The Invisible is an on going documentation of my experience with endometriosis. Diagnosed in 2017, this chronic autoimmune disease cost me four surgeries in less than a year, two in 2018 and a fifth to come in 2019. During those months of sick leave, I strive – when my body allows me – to picture the reality of this invisible and so badly diagnosed disease. But it’s not about me:
Endometriosis affects 1 in 10 women, or 176 million women worldwide. Yet largely unknown to the public and misunderstood by the medical profession, it remains underdiagnosed, with a delay of 7 to 10 years on average. Why? Because it is a feminine disease. No treatment exists. The surgeries, analgesics, injections and other prescribed pills struggle with the symptoms and not with the unknown cause. Endometriosis is much more than a health issue. This is a real issue of women’s rights. Research on endometriosis, its causes and treatment suffers from a clear lack of funding. However, the struggle is real. Endometriosis is a chronic condition from which affected women suffer on a daily basis.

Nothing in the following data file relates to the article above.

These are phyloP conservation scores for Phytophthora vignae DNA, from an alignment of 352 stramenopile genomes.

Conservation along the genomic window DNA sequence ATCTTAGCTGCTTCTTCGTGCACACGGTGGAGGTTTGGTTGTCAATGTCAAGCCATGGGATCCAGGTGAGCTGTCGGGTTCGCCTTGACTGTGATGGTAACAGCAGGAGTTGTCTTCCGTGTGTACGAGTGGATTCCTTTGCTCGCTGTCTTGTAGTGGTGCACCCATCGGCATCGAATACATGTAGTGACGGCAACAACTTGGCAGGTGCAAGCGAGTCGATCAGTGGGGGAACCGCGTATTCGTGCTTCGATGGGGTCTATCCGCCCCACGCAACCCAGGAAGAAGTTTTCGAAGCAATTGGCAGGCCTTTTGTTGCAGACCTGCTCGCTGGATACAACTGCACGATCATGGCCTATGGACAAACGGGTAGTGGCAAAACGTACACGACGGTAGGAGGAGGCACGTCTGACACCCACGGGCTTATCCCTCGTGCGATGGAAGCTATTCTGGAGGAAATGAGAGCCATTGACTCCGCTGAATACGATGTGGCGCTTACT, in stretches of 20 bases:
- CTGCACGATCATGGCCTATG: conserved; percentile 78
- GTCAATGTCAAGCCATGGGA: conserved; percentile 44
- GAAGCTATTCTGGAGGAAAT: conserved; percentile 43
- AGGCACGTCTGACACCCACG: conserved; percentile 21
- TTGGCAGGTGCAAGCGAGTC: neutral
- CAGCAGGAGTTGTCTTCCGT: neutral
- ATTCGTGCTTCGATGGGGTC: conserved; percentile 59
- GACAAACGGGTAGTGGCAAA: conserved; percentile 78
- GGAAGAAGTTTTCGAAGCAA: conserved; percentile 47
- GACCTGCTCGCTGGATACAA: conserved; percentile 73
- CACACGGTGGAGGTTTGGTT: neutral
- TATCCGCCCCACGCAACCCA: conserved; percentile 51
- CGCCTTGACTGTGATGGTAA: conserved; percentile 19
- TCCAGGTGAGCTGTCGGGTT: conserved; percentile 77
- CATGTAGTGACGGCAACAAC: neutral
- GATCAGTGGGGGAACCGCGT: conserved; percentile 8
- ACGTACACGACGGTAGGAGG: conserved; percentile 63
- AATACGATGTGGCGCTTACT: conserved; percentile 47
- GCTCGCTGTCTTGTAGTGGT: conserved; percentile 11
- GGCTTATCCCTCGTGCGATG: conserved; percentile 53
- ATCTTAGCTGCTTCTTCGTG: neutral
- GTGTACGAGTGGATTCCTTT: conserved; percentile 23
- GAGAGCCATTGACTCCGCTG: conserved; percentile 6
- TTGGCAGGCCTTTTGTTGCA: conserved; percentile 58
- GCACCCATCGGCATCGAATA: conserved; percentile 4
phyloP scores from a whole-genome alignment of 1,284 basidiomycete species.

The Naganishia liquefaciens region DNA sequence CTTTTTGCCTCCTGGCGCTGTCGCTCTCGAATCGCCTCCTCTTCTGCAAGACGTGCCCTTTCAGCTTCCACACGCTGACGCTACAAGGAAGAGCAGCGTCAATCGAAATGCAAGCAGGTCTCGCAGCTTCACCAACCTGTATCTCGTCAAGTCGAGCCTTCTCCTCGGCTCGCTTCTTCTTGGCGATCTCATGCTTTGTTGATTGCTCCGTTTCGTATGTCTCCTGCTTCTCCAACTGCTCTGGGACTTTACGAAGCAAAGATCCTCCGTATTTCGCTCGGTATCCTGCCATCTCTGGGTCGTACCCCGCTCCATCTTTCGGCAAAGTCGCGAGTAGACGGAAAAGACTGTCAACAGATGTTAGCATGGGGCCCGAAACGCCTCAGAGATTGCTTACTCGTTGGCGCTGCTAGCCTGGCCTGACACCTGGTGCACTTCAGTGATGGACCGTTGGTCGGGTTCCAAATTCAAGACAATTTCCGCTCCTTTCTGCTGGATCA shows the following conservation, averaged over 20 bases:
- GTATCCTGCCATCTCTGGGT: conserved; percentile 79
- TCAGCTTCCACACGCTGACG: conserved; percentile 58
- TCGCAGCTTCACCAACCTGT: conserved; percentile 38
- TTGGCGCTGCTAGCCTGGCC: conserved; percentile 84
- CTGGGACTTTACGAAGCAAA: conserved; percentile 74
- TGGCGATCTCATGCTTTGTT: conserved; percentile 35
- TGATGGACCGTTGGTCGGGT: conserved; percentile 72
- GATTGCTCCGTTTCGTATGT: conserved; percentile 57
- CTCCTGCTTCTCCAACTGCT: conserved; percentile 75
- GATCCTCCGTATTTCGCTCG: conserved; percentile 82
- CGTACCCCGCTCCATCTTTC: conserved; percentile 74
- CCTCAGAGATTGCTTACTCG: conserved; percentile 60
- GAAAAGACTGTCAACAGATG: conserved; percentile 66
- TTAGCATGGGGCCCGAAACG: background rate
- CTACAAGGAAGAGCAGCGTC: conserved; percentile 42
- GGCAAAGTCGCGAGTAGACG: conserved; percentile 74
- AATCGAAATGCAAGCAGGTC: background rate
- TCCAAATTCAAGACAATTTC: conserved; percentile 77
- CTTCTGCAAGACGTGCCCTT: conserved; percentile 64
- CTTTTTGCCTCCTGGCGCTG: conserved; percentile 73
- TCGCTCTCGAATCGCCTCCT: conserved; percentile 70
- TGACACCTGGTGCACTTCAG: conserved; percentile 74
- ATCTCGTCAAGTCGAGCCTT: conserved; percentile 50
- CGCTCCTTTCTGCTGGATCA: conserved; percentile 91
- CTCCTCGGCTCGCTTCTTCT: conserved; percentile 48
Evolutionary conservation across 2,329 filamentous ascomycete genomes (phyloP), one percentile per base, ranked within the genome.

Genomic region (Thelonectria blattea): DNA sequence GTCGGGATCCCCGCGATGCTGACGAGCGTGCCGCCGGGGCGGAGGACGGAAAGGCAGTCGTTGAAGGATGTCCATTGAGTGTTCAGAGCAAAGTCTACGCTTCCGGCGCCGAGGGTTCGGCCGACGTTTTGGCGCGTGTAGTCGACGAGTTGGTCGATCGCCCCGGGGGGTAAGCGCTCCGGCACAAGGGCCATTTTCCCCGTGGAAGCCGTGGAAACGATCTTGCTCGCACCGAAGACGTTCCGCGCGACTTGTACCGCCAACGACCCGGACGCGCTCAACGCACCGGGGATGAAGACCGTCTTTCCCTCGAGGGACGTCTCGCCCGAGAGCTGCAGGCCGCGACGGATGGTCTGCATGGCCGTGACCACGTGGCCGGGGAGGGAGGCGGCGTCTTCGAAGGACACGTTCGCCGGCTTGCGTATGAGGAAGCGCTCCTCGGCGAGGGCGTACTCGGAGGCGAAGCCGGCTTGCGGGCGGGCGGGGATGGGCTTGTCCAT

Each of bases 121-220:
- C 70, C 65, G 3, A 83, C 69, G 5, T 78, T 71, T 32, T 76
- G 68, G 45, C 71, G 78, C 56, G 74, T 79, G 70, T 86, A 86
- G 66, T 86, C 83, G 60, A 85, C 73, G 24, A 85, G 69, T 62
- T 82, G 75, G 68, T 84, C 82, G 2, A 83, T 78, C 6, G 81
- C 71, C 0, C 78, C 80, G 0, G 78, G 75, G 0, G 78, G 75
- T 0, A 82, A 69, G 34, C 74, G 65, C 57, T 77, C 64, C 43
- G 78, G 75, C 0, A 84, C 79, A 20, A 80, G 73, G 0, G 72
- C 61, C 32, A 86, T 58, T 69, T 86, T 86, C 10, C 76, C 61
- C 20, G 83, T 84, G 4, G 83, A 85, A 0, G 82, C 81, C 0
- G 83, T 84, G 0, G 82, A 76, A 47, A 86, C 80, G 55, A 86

This documentary tend to describe the endometriosis reality in its complexity and shadows and how it affect daily life. Because endometriosis is not just about pain but also about fatigue, depression, brain fog, anxiety, hormonal imbalances, loneliness … the list goes on. Social and professional life are affected, creating isolation and financial difficulties. Those intimate images go beyond autobiography, they are proofs.
There is a huge stigma surrounding menstrual health and a long and continuing history of women’s pain not being taken seriously and even writing it off as women’s hysteria, depression or stress. Meanwhile, million of women are suffering due to chronic lack of research.